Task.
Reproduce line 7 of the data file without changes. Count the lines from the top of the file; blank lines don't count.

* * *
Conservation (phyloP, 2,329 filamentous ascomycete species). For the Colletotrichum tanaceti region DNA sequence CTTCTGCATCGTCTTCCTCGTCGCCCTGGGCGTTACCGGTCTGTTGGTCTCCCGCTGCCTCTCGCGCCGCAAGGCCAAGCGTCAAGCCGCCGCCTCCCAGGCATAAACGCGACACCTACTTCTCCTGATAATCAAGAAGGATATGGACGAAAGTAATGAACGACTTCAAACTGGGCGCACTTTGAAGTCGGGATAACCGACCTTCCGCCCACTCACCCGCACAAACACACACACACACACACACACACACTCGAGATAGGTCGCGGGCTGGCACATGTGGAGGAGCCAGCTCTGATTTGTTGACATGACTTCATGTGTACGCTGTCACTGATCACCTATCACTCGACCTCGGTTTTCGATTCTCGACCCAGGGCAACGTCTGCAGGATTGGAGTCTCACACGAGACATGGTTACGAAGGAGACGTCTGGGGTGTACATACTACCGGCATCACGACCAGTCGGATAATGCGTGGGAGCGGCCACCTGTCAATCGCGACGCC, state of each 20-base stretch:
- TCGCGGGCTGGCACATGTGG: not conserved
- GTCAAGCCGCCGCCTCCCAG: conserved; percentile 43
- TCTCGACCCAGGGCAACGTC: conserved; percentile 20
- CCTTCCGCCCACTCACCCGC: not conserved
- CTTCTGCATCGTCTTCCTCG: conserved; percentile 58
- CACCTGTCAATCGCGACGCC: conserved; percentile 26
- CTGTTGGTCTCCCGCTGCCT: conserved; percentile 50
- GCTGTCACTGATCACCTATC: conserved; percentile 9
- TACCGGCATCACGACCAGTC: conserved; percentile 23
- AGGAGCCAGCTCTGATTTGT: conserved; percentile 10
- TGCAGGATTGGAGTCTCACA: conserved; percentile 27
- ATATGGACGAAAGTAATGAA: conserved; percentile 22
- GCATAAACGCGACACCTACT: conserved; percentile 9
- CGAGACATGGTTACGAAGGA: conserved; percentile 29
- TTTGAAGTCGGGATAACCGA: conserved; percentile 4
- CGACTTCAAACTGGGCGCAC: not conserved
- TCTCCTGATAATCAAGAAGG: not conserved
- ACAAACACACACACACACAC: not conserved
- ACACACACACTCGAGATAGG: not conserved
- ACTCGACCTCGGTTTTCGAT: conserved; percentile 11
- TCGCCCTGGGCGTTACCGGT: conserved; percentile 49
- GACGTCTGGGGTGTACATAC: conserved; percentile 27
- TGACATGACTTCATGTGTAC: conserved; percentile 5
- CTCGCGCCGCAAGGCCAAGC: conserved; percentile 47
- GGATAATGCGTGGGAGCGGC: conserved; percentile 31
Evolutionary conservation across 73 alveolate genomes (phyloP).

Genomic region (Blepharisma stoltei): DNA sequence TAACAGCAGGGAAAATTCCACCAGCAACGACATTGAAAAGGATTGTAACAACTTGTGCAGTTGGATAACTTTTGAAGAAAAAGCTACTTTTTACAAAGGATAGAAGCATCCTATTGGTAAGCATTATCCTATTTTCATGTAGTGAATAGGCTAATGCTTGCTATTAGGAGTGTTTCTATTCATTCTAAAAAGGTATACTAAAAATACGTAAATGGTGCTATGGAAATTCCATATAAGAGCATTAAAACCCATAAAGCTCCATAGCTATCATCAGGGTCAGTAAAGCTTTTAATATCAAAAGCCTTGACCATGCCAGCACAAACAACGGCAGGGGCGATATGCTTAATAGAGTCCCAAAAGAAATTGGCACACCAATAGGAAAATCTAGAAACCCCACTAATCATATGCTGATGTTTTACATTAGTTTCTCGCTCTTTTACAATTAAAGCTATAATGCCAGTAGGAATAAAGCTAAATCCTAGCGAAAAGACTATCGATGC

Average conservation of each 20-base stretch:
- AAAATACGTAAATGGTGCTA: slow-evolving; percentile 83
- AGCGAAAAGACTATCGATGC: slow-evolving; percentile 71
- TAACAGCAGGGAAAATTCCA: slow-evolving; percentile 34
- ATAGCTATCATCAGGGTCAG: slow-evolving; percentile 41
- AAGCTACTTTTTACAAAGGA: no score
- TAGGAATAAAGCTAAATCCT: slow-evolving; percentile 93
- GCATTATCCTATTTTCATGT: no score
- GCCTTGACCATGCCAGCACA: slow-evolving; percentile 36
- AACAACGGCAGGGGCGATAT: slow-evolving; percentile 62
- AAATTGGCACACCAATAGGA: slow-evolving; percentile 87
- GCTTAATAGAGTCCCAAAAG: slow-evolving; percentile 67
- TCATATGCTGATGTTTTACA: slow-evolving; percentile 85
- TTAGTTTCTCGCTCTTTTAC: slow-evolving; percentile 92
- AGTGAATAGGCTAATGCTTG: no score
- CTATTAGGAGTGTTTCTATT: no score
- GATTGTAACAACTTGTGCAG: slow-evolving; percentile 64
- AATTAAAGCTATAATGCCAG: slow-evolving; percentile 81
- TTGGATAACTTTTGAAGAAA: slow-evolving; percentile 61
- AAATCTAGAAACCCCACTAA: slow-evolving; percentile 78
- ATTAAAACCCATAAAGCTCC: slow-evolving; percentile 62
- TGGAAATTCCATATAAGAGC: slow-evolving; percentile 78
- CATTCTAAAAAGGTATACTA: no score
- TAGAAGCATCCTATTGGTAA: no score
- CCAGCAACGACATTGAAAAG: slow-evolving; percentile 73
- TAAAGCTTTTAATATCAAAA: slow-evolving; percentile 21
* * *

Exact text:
- CACCTGTCAATCGCGACGCC: conserved; percentile 26